In general, Bitcoin discussion revolves around the price action the coin is currently going through, and perhaps its potential for the future. In terms of the negative topics surrounding Bitcoin, its scaling issues still remain, and still occupy the minds of many of its believers.
American Institute for Economic Research editorial director Jeffrey Tucker has delved into these two talking points on Bitcoin and posed an interesting question: Where would Bitcoin’s price have been had the project scaled successfully?
Bitcoin certainly has matured as an asset over the years, but as it entered into the mainstream consciousness and was suddenly inundated with users, it faced massive scaling issues of $30+ transaction fees and long wait times for confirmations.
It was at this time that the weaknesses in Bitcoin’s make up as a currency was realized and perhaps also a time where its drive to be a store of value intensified.
“Adoption hasn’t gone far enough and it hasn’t come into consumer use like it should and would have if it had been able to scale. Now we’re seeing what happens when Bitcoin was not properly scaled,” Tucker added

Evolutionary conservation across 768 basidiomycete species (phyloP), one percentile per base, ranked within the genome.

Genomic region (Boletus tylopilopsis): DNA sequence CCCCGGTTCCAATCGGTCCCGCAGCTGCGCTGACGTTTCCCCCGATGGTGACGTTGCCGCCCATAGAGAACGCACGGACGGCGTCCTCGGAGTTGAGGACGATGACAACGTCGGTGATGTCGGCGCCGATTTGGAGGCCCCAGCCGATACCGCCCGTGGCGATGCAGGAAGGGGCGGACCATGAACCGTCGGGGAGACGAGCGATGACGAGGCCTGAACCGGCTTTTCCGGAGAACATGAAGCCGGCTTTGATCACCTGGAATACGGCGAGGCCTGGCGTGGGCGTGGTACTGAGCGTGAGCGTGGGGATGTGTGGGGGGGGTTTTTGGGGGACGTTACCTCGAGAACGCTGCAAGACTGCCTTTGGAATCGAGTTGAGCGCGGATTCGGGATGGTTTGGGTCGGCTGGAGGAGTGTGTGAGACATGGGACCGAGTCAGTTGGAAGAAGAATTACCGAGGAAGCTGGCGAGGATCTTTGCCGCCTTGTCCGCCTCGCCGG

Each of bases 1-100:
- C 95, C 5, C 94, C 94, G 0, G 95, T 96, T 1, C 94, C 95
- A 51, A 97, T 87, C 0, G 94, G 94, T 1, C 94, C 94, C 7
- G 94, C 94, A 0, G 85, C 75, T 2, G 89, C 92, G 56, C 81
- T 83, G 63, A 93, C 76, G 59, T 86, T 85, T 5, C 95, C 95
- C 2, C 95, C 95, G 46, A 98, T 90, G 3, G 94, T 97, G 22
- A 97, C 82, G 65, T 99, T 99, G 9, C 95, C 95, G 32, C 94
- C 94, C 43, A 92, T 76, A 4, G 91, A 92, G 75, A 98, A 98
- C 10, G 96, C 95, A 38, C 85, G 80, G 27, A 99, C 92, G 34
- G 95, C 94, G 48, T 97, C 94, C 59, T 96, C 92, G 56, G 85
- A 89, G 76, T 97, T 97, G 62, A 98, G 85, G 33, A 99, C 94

Tucker said Bitcoin was designed to thrive in times like the current financial crisis, and suggested the reason it hasn’t is due to its scaling problem:
“Bitcoin was innovated to become a safe haven during times just like this. So why aren’t we seeing Bitcoin become the safe haven that it was developed to be, and was for a number of years?”
The suggestions by Tucker make for an interesting debate, and it was enough to spark Ethereum co-founder Vitalik Buterin to join in the discussion along with Blockstream. Buterin used this as an opportunity to punt Ethereum 2.0
He suggested Tucker keep an eye on the Ethereum 2.0 launch this year, stating it will have “high scalability but without the centralization that relies solely on increasing block size.”
This, however, did not impress Blockstream’s CEO Adam Back, and CSO Samson Mow, who mocked Buterin’s statements and ETH 2.0.
Analyst Willy Woo suggested that scaling has nothing to do with the price or market cap, pointing to gold as an example:
“Gold is $9T. How many transactions per second does gold do? I mean shipping the underlying between vaults. That’s BTC’s main chain. The swaps we do on ETFs and derivatives is Gold’s layer 2. That s–t scales, so will BTC’s layer 2.”